The Importance of Backups

We all know how important it is to back your work up on a regular basis.  But do you actually do it?  And what would happen if you lost your work?  How would you recover it?

This was my dilemma last weekend.

After a productive week of editing I was feeling pretty good about my progress on The Warlock of Ravenswatch.  I’m not sure why editing takes about ten times longer than I expect it to, but it does.  Anyway, I try to back things up regularly, and I have an automated backup program installed too, so when my computer started acting up and doing the “I’m on the verge of failing” thing that Windows machines love to do, I went ahead and copied my latest version to a flash drive.  But something went horribly wrong.  Most likely I hit move rather than copy, got distracted, hit a few wrong buttons, and things went downhill fast.  So there I was looking at a horribly corrupted Scrivener file, a flaky computer, and no recent version of my work.  To make matters worse, my automated backup wasn’t functioning well either and hadn’t been for a while.  I did have older versions on flash drives, but I hadn’t been religious about backing up every day.  I had lost about a week of work.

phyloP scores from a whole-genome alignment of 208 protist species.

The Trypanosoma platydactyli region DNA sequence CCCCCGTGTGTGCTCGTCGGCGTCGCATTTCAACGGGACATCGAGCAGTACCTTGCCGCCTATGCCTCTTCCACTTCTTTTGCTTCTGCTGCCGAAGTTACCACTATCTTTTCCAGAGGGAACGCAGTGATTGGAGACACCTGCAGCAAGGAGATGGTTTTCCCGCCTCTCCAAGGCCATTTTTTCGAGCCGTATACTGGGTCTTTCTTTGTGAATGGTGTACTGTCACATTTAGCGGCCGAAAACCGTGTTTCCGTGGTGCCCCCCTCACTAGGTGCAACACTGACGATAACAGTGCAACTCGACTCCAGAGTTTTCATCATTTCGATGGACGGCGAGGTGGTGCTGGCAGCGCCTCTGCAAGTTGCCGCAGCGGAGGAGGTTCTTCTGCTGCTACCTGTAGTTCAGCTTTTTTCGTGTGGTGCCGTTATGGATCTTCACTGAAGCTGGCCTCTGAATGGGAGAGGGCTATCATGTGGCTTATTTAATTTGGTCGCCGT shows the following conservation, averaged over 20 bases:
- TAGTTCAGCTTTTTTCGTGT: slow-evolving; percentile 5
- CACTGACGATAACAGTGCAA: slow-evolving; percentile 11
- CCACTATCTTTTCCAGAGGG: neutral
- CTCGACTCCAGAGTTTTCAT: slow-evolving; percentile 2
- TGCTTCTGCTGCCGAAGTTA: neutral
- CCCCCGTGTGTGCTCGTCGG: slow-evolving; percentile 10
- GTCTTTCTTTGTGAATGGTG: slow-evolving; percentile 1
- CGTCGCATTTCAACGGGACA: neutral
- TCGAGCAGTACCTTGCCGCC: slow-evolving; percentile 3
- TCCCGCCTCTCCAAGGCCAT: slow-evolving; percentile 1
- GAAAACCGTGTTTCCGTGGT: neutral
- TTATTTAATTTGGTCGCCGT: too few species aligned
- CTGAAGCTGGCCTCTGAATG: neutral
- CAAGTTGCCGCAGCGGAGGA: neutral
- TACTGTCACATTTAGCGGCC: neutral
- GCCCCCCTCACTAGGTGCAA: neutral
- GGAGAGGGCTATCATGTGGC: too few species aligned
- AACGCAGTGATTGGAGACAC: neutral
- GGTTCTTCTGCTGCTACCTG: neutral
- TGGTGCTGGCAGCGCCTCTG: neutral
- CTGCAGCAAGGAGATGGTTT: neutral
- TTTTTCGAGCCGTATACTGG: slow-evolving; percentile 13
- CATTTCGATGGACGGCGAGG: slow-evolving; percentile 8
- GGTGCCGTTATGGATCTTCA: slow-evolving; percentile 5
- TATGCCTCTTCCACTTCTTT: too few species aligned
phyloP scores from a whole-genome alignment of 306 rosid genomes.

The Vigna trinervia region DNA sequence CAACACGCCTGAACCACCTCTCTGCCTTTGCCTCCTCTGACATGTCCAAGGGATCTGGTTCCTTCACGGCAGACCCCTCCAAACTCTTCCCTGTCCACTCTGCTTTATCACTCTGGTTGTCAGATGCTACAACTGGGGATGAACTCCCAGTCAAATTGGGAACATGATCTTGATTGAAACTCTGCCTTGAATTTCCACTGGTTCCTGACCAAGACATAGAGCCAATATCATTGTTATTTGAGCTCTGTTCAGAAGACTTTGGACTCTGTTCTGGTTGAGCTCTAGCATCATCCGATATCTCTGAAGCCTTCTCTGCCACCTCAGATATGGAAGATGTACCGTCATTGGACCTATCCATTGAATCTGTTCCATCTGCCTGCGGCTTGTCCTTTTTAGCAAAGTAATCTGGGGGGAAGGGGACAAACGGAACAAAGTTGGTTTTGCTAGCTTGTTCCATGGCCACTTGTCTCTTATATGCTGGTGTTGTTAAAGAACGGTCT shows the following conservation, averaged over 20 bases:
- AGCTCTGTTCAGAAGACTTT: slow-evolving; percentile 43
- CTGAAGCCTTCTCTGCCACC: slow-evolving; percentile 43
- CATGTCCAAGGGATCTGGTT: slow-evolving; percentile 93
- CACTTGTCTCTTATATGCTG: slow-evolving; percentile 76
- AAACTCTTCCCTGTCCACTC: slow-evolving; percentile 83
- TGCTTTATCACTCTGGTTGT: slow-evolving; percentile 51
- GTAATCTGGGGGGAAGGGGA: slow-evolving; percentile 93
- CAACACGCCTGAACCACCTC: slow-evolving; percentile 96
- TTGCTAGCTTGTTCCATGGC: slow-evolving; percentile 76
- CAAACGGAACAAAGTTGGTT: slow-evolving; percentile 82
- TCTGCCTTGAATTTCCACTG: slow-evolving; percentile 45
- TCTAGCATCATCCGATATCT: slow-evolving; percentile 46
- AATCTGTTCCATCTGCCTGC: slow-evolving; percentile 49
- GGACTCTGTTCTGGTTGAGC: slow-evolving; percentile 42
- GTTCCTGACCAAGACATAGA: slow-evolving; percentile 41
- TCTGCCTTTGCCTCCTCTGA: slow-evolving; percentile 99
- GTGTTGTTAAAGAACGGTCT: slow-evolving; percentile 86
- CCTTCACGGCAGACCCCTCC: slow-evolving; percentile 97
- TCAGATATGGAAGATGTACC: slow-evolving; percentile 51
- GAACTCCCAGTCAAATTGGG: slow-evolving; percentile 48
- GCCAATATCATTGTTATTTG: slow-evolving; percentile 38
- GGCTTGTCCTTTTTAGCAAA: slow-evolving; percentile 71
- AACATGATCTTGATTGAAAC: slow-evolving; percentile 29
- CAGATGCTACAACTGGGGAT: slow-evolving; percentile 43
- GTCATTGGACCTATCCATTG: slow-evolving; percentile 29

I tried doing a disk recovery and wasted about two days on that.

I started rummaging around in the files that Scrivener creates to see what I could find.  Fortunately I was able to find the base text rtf files.  Somehow I managed to corrupt the Scrivener project file and it was looking at older text files.  I created a copy of an older, uncorrupted Scrivener project, copied the text files into the Scrivener project file and like magic my latest work appeared.  Whew.

This is just a reminder to do your backups.  🙂


About josephinebrooks

Fiction author
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